PSA: Watch Out for Fake ChatGPT Apps and Other Scams in the Mac App Store
There have long been complaints from developers and App Store users about apps that offer limited functionality and charge high prices in an effort to scam people out of their money, and the latest trend is a glut of ChatGPT apps that have invaded the App Store.
Privacy 1st researcher Alex Kleber over the weekend did a deep dive into the Mac App Store after noticing an alarming number of ChatGPT apps from the same handful of developers, and he shared his findings on Medium. As Kleber explains, dozens of copycat OpenAI/ChatGPT apps have popped up on the Mac App Store, with “shady” developers “flooding” the Mac App Store with apps that are nearly identical to confuse consumers and shut out other developers.
Searching for OpenAI or ChatGPT on the Mac App Store brings up a long list of apps that are offer much of the same functionality, and as Kleber discovered, there are some developers who are gaming the Mac App Store with keywords, misleading marketing tactics, fake reviews, stolen OpenAI logos, and multiples of the same app.
It’s not uncommon to come across several apps with identical or similar names and logos copies of OpenAI icons and colors, claiming to offer advanced AI-powered chatbots or language models. However, most of these apps are nothing but cheap imitations or outright scams that fail to deliver on their promises. These scams not only deceive users but also tarnish the reputation of legitimate developers and hinder the growth of the app ecosystem on the MacOS platform.
Two of the app developers, Pixelsbay and ParallelWorld, for example, share the same parent company in Pakistan and the apps have 99 percent of the same code. They have the same interface and the same paywall, and there is no way to exit out of the paywall popup, something that can be confusing for app users not accustomed to exiting out of an app and restarting it.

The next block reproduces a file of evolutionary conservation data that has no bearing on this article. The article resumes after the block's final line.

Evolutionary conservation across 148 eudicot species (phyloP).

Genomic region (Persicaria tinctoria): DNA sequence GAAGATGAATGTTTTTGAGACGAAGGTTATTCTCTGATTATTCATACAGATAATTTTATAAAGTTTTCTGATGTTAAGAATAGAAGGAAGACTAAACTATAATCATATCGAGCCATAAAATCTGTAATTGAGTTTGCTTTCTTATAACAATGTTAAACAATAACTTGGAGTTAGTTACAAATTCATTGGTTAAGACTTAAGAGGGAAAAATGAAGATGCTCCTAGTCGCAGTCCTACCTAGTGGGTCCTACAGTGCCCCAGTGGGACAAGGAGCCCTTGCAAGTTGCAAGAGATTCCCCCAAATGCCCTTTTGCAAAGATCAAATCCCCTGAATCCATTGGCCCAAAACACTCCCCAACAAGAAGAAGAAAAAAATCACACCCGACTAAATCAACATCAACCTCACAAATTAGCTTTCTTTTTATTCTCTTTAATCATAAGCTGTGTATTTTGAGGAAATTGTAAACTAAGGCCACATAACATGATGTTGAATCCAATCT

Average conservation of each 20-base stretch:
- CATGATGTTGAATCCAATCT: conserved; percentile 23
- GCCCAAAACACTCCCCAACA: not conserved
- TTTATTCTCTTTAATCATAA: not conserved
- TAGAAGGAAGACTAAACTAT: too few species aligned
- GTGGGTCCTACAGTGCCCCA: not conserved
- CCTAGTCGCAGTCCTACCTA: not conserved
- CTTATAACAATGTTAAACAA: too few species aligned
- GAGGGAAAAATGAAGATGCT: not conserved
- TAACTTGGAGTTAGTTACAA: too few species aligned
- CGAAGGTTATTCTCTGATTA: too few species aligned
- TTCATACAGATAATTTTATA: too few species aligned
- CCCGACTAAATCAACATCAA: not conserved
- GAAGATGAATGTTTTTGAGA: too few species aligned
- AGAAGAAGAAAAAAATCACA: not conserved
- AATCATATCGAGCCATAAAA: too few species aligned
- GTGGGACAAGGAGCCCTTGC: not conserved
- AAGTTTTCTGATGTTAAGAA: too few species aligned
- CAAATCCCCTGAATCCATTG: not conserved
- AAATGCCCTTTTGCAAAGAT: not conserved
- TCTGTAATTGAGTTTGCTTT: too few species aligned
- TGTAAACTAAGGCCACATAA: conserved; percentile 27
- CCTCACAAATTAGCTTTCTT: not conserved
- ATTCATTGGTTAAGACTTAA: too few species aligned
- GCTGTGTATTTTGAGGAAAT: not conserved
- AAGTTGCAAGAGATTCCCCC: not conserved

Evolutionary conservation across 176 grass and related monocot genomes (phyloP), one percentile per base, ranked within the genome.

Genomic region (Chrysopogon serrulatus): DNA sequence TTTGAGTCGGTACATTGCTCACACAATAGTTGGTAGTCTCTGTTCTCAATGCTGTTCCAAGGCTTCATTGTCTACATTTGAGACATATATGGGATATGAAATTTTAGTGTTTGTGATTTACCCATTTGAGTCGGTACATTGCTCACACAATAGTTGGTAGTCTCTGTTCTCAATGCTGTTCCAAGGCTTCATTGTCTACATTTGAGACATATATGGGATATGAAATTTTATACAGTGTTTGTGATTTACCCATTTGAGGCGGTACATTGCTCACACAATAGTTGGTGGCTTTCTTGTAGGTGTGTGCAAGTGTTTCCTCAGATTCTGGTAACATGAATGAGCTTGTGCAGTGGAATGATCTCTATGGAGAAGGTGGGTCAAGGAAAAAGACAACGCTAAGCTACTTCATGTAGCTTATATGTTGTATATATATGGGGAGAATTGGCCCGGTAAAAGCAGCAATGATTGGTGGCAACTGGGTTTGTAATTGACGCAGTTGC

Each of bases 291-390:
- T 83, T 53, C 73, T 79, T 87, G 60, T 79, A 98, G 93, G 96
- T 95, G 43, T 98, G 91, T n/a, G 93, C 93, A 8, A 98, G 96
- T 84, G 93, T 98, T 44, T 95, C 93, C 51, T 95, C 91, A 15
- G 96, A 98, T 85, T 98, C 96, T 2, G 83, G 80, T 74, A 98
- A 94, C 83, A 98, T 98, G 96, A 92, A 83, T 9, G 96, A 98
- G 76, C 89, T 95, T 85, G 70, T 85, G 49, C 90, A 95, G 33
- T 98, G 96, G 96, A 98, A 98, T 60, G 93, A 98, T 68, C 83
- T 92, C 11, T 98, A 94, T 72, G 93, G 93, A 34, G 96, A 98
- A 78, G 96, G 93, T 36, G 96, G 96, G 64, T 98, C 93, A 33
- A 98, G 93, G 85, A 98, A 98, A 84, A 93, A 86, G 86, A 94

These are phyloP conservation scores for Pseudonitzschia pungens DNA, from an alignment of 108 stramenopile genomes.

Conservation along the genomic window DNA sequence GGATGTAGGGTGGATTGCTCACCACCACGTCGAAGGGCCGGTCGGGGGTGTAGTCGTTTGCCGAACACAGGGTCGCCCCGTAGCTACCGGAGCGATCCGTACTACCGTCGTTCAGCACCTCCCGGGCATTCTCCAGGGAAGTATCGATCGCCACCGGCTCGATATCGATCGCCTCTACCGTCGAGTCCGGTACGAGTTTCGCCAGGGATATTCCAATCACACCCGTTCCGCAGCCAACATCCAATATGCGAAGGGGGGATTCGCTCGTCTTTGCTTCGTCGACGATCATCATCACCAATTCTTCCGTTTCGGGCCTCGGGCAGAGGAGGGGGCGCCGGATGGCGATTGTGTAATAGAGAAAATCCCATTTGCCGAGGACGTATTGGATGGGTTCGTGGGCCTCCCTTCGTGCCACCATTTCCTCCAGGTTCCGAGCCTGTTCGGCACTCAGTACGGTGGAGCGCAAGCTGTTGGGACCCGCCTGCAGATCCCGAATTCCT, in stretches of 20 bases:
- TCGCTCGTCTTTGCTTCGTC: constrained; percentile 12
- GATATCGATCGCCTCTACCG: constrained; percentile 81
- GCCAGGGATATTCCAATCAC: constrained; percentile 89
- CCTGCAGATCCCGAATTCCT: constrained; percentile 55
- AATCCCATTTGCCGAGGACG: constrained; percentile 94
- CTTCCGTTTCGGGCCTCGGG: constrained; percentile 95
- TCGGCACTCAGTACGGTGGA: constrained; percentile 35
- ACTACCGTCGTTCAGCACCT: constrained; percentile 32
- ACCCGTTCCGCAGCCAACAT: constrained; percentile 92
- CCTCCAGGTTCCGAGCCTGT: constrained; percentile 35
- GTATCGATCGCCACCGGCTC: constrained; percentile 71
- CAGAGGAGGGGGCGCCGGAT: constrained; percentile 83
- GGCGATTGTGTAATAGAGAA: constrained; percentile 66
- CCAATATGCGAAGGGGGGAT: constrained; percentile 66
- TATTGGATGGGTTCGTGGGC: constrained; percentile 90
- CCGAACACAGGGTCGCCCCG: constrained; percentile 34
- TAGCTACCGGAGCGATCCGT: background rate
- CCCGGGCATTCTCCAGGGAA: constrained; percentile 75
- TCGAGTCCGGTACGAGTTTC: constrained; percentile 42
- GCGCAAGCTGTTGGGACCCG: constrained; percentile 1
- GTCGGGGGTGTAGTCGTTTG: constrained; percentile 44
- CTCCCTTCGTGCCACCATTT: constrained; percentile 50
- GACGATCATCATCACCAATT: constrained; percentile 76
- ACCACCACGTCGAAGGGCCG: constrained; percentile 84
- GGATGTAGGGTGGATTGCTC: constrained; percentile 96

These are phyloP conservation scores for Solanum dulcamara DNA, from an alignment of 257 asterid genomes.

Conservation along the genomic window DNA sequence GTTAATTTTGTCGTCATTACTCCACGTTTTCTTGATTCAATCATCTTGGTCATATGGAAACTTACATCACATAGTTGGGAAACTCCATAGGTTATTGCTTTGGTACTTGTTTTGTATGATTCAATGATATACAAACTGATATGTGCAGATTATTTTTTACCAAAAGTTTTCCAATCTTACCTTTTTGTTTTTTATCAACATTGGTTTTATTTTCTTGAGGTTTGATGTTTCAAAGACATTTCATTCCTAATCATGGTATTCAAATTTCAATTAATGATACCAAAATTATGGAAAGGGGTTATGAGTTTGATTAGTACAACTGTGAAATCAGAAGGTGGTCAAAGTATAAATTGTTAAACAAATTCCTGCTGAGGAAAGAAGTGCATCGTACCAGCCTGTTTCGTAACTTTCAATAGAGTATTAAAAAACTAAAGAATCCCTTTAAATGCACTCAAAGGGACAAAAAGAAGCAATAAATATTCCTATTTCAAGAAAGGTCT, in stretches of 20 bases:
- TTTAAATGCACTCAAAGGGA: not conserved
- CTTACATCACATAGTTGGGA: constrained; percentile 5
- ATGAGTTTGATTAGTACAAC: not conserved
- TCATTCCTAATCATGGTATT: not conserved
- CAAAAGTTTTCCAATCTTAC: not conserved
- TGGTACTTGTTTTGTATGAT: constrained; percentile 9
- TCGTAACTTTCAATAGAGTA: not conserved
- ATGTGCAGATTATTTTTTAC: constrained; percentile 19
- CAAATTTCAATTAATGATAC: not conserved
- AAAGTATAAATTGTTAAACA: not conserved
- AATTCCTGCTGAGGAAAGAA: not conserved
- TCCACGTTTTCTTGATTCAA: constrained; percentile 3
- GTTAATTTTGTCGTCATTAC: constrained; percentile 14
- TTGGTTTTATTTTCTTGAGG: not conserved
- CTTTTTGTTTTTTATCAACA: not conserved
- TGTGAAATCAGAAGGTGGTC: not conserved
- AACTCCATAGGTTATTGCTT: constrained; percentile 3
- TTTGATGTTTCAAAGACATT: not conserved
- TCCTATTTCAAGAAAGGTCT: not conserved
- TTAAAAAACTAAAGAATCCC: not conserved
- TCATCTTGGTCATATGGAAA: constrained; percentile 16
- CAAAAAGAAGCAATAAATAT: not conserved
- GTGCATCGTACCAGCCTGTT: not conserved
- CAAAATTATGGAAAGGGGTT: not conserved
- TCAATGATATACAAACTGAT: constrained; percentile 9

All of these ChatGPT apps are charging comparatively high prices by taking advantage of the popularity of chatbots, garnering the developers of the apps a good amount of money.
On the web, ChatGPT is free to use. OpenAI offers a “Plus” program with faster response speeds and priority access to new features for $20 a month. Microsoft’s Bing chatbot, based on OpenAI, is free to use, and Google Bard, Google’s version of a chatbot, is also free. Most if not all of the sketchily-named and relatively new “ChatGPT” apps in the iOS and macOS App Stores are scammy apps that you should not pay for, and many of them don’t even offer the functionality that they promise. Most of these apps have weekly subscription fees, which is a red flag.
There are some exceptions because legitimate apps have integrated ChatGPT features, but most apps built around ChatGPT are taking advantage of App Store users that don’t know better.
Kleber is calling on Apple to take a stricter stance against scam apps like these to prevent users from losing money to unscrupulous developers. His full Medium post has a more in-depth look at which apps to look out for and the lengths the developers are going to in order to trick Mac App Store users.